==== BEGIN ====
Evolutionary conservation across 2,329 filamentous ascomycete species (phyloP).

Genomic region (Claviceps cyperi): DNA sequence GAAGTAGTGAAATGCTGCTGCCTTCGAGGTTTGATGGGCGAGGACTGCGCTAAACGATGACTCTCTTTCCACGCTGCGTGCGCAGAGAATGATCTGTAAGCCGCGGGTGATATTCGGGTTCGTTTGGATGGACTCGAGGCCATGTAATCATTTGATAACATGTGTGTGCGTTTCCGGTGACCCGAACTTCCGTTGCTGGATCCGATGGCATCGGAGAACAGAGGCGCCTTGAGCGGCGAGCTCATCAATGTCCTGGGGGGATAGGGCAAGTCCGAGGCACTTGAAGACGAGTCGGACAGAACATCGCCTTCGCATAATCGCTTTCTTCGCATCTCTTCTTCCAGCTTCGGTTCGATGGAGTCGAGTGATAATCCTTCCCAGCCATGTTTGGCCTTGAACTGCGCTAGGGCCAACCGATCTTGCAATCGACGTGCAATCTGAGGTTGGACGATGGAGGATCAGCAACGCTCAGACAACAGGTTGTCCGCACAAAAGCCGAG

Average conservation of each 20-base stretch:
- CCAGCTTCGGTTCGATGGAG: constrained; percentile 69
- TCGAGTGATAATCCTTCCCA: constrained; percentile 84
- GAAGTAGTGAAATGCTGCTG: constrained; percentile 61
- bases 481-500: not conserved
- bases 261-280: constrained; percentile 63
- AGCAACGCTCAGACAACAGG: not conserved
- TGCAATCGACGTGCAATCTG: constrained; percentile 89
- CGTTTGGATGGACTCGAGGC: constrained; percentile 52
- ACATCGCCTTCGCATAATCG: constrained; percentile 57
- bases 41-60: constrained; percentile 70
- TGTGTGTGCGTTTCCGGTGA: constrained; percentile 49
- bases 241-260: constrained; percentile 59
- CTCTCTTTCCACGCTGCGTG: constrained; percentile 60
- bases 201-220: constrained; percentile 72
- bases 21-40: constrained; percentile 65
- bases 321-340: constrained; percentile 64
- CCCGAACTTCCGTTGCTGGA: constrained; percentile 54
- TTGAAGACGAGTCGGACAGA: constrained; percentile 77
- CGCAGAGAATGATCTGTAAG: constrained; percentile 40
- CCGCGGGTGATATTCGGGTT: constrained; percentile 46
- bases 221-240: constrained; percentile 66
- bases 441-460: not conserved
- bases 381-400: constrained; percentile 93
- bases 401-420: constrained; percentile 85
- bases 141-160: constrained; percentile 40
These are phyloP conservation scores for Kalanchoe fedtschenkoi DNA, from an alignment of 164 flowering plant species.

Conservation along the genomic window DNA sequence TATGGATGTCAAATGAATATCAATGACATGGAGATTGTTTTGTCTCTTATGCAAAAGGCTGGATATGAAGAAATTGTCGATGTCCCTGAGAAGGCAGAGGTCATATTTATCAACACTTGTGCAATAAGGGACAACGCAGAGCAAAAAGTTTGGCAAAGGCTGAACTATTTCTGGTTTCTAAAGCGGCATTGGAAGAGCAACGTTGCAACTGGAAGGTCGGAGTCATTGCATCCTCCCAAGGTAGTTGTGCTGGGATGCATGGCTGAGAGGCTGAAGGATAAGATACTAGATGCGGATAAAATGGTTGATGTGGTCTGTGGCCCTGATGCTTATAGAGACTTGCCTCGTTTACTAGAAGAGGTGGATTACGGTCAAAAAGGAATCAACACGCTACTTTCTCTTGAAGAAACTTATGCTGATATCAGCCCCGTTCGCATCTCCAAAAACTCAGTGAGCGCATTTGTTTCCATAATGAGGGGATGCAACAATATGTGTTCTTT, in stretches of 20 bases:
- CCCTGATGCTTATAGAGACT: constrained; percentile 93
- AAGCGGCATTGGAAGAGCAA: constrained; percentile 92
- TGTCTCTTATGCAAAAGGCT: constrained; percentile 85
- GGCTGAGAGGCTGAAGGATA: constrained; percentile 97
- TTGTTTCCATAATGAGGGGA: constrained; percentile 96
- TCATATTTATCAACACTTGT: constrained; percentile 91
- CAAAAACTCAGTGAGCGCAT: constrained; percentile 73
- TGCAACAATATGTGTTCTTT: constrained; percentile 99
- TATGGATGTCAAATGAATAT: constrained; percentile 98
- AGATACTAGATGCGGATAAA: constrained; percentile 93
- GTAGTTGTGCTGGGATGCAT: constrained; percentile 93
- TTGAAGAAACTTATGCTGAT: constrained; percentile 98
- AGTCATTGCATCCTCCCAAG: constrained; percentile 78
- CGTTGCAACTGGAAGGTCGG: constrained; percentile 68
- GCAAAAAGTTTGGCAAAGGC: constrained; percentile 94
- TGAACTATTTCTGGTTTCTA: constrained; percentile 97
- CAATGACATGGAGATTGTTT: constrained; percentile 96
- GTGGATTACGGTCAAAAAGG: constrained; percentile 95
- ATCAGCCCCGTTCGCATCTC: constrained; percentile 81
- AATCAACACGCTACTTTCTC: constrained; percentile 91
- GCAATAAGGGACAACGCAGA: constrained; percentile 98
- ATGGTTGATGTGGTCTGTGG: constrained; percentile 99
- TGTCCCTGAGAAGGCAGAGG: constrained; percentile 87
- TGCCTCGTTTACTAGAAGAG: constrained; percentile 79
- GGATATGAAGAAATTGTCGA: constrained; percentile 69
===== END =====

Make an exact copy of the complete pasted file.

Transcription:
Evolutionary conservation across 2,329 filamentous ascomycete species (phyloP).

Genomic region (Claviceps cyperi): DNA sequence GAAGTAGTGAAATGCTGCTGCCTTCGAGGTTTGATGGGCGAGGACTGCGCTAAACGATGACTCTCTTTCCACGCTGCGTGCGCAGAGAATGATCTGTAAGCCGCGGGTGATATTCGGGTTCGTTTGGATGGACTCGAGGCCATGTAATCATTTGATAACATGTGTGTGCGTTTCCGGTGACCCGAACTTCCGTTGCTGGATCCGATGGCATCGGAGAACAGAGGCGCCTTGAGCGGCGAGCTCATCAATGTCCTGGGGGGATAGGGCAAGTCCGAGGCACTTGAAGACGAGTCGGACAGAACATCGCCTTCGCATAATCGCTTTCTTCGCATCTCTTCTTCCAGCTTCGGTTCGATGGAGTCGAGTGATAATCCTTCCCAGCCATGTTTGGCCTTGAACTGCGCTAGGGCCAACCGATCTTGCAATCGACGTGCAATCTGAGGTTGGACGATGGAGGATCAGCAACGCTCAGACAACAGGTTGTCCGCACAAAAGCCGAG

Average conservation of each 20-base stretch:
- CCAGCTTCGGTTCGATGGAG: constrained; percentile 69
- TCGAGTGATAATCCTTCCCA: constrained; percentile 84
- GAAGTAGTGAAATGCTGCTG: constrained; percentile 61
- bases 481-500: not conserved
- bases 261-280: constrained; percentile 63
- AGCAACGCTCAGACAACAGG: not conserved
- TGCAATCGACGTGCAATCTG: constrained; percentile 89
- CGTTTGGATGGACTCGAGGC: constrained; percentile 52
- ACATCGCCTTCGCATAATCG: constrained; percentile 57
- bases 41-60: constrained; percentile 70
- TGTGTGTGCGTTTCCGGTGA: constrained; percentile 49
- bases 241-260: constrained; percentile 59
- CTCTCTTTCCACGCTGCGTG: constrained; percentile 60
- bases 201-220: constrained; percentile 72
- bases 21-40: constrained; percentile 65
- bases 321-340: constrained; percentile 64
- CCCGAACTTCCGTTGCTGGA: constrained; percentile 54
- TTGAAGACGAGTCGGACAGA: constrained; percentile 77
- CGCAGAGAATGATCTGTAAG: constrained; percentile 40
- CCGCGGGTGATATTCGGGTT: constrained; percentile 46
- bases 221-240: constrained; percentile 66
- bases 441-460: not conserved
- bases 381-400: constrained; percentile 93
- bases 401-420: constrained; percentile 85
- bases 141-160: constrained; percentile 40
These are phyloP conservation scores for Kalanchoe fedtschenkoi DNA, from an alignment of 164 flowering plant species.

Conservation along the genomic window DNA sequence TATGGATGTCAAATGAATATCAATGACATGGAGATTGTTTTGTCTCTTATGCAAAAGGCTGGATATGAAGAAATTGTCGATGTCCCTGAGAAGGCAGAGGTCATATTTATCAACACTTGTGCAATAAGGGACAACGCAGAGCAAAAAGTTTGGCAAAGGCTGAACTATTTCTGGTTTCTAAAGCGGCATTGGAAGAGCAACGTTGCAACTGGAAGGTCGGAGTCATTGCATCCTCCCAAGGTAGTTGTGCTGGGATGCATGGCTGAGAGGCTGAAGGATAAGATACTAGATGCGGATAAAATGGTTGATGTGGTCTGTGGCCCTGATGCTTATAGAGACTTGCCTCGTTTACTAGAAGAGGTGGATTACGGTCAAAAAGGAATCAACACGCTACTTTCTCTTGAAGAAACTTATGCTGATATCAGCCCCGTTCGCATCTCCAAAAACTCAGTGAGCGCATTTGTTTCCATAATGAGGGGATGCAACAATATGTGTTCTTT, in stretches of 20 bases:
- CCCTGATGCTTATAGAGACT: constrained; percentile 93
- AAGCGGCATTGGAAGAGCAA: constrained; percentile 92
- TGTCTCTTATGCAAAAGGCT: constrained; percentile 85
- GGCTGAGAGGCTGAAGGATA: constrained; percentile 97
- TTGTTTCCATAATGAGGGGA: constrained; percentile 96
- TCATATTTATCAACACTTGT: constrained; percentile 91
- CAAAAACTCAGTGAGCGCAT: constrained; percentile 73
- TGCAACAATATGTGTTCTTT: constrained; percentile 99
- TATGGATGTCAAATGAATAT: constrained; percentile 98
- AGATACTAGATGCGGATAAA: constrained; percentile 93
- GTAGTTGTGCTGGGATGCAT: constrained; percentile 93
- TTGAAGAAACTTATGCTGAT: constrained; percentile 98
- AGTCATTGCATCCTCCCAAG: constrained; percentile 78
- CGTTGCAACTGGAAGGTCGG: constrained; percentile 68
- GCAAAAAGTTTGGCAAAGGC: constrained; percentile 94
- TGAACTATTTCTGGTTTCTA: constrained; percentile 97
- CAATGACATGGAGATTGTTT: constrained; percentile 96
- GTGGATTACGGTCAAAAAGG: constrained; percentile 95
- ATCAGCCCCGTTCGCATCTC: constrained; percentile 81
- AATCAACACGCTACTTTCTC: constrained; percentile 91
- GCAATAAGGGACAACGCAGA: constrained; percentile 98
- ATGGTTGATGTGGTCTGTGG: constrained; percentile 99
- TGTCCCTGAGAAGGCAGAGG: constrained; percentile 87
- TGCCTCGTTTACTAGAAGAG: constrained; percentile 79
- GGATATGAAGAAATTGTCGA: constrained; percentile 69